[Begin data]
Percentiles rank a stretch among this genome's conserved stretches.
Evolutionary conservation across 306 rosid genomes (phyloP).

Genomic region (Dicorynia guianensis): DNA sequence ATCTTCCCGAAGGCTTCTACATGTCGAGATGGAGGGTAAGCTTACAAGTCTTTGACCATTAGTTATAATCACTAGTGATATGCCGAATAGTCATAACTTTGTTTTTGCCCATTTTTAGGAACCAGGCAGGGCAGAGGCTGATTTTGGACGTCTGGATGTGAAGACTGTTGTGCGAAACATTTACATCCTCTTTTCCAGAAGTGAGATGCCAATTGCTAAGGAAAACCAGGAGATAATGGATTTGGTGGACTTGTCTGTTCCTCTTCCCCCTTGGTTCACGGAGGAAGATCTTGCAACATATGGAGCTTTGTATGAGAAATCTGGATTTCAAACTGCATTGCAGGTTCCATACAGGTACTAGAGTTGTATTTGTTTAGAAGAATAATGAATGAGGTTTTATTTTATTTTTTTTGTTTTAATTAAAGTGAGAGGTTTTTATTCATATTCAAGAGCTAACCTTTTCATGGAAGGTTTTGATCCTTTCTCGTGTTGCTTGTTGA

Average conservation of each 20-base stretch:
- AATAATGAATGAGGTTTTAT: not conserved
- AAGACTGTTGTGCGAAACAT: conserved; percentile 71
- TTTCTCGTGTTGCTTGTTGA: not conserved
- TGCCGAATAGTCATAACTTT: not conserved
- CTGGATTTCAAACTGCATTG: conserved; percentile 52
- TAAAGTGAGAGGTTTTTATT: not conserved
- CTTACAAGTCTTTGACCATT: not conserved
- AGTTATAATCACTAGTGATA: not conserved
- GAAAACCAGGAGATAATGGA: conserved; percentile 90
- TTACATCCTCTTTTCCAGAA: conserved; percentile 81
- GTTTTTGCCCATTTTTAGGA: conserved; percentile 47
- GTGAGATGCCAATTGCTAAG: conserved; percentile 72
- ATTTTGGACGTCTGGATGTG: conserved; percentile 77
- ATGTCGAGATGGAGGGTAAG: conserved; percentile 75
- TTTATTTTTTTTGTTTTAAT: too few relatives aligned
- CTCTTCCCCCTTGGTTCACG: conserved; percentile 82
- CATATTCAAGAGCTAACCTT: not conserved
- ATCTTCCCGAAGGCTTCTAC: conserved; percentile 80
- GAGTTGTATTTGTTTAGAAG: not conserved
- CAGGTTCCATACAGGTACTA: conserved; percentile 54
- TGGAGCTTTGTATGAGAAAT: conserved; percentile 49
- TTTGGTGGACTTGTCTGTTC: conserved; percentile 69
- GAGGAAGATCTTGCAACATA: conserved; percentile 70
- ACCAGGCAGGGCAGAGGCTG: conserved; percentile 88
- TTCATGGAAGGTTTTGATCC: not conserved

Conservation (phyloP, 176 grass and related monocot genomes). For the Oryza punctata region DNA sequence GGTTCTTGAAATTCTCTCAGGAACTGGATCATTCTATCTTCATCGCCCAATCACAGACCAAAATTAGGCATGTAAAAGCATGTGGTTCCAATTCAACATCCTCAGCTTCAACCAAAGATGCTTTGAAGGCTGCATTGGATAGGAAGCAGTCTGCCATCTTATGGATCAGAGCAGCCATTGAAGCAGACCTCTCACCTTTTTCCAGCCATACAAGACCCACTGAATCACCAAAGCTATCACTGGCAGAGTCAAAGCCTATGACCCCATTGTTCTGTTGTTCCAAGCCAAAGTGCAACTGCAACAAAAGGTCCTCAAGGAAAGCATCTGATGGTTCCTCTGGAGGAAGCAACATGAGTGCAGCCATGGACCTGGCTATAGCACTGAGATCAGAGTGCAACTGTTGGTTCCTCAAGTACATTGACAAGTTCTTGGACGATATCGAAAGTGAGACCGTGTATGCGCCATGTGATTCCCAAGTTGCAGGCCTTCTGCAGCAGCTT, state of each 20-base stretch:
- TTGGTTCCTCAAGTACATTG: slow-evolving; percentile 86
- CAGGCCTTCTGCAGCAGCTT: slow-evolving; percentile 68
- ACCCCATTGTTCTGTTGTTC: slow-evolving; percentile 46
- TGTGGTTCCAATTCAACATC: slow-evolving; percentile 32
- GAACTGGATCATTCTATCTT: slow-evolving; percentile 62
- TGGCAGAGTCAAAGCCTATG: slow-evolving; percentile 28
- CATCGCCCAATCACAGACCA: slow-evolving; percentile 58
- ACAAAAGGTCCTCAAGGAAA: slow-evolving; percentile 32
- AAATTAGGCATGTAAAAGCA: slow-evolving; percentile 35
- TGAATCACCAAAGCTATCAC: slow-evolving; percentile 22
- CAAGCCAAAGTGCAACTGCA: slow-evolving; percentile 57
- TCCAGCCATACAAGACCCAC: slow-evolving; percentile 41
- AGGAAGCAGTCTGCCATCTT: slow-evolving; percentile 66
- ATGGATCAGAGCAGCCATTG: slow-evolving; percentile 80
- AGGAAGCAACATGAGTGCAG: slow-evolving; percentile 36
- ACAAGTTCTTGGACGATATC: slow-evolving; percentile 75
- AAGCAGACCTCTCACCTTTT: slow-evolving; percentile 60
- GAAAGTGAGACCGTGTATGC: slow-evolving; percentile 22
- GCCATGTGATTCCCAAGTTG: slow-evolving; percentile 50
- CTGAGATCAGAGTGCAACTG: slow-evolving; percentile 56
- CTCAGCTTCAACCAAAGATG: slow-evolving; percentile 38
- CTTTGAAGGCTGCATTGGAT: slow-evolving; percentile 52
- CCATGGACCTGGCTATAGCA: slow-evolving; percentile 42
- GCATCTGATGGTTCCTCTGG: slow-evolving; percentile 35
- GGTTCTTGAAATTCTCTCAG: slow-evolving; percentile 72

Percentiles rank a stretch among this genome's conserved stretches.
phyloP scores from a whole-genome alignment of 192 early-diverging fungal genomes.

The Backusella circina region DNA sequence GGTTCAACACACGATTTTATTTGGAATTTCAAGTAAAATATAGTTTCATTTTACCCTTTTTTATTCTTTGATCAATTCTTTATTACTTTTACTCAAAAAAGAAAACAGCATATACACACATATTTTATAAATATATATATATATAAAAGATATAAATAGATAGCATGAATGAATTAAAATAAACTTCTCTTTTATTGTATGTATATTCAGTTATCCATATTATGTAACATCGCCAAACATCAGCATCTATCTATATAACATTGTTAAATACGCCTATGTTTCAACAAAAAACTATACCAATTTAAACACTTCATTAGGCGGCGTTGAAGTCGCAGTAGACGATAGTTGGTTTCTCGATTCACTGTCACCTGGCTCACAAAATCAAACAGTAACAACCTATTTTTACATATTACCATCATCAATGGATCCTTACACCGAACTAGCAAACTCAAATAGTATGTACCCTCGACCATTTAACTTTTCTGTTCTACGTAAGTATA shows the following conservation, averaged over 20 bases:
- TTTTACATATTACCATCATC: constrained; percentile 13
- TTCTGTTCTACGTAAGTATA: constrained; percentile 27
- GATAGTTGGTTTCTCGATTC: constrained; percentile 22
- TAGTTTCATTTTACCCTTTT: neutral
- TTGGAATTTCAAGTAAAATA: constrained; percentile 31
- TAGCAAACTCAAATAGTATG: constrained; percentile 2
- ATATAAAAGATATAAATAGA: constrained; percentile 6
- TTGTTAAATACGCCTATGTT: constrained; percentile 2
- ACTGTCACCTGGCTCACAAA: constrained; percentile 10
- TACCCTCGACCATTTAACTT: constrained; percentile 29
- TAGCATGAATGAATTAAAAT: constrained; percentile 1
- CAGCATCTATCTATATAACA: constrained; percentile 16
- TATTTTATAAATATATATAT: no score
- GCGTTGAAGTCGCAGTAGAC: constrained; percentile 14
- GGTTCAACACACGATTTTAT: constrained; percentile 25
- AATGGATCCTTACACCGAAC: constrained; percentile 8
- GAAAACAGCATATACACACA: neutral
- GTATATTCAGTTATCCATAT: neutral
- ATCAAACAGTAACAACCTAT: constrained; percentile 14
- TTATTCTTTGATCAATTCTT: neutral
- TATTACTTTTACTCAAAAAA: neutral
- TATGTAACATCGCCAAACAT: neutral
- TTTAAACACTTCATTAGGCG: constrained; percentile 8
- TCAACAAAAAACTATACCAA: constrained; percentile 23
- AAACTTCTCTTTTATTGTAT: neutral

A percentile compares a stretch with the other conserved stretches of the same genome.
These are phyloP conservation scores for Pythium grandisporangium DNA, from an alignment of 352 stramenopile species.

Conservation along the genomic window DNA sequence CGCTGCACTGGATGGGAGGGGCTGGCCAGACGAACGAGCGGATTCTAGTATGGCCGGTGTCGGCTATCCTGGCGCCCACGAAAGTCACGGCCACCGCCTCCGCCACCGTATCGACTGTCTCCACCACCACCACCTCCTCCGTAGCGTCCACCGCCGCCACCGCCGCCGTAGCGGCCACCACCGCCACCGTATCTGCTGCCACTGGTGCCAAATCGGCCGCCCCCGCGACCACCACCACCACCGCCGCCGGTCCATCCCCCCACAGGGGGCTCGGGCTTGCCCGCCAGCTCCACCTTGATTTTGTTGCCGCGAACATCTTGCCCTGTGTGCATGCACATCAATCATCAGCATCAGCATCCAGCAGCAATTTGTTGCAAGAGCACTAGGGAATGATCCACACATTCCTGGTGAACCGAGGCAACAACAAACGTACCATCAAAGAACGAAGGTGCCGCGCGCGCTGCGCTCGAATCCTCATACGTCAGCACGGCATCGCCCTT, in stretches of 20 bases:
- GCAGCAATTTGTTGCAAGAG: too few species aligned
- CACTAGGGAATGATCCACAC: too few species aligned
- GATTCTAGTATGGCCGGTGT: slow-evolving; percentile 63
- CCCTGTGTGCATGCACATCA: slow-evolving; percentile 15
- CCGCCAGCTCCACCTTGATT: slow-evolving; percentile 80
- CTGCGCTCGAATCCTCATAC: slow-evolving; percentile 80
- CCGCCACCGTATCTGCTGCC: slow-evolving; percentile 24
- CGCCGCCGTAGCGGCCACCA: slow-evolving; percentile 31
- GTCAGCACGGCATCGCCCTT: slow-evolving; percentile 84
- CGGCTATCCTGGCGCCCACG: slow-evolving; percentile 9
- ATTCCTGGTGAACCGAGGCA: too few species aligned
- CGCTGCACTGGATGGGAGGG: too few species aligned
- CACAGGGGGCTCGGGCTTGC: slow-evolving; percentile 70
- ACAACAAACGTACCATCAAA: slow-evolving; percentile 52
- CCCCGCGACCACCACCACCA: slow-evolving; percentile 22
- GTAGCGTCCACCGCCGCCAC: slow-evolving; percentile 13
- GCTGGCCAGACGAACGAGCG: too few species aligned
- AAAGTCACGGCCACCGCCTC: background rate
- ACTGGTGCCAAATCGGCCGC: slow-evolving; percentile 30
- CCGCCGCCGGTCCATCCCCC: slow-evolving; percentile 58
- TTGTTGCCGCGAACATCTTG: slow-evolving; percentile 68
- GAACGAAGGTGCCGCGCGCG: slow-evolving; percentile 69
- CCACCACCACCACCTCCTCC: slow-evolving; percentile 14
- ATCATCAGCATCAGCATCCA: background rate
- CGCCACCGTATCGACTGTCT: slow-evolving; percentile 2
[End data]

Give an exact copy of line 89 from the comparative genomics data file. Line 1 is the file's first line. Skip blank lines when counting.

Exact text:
- GATTCTAGTATGGCCGGTGT: slow-evolving; percentile 63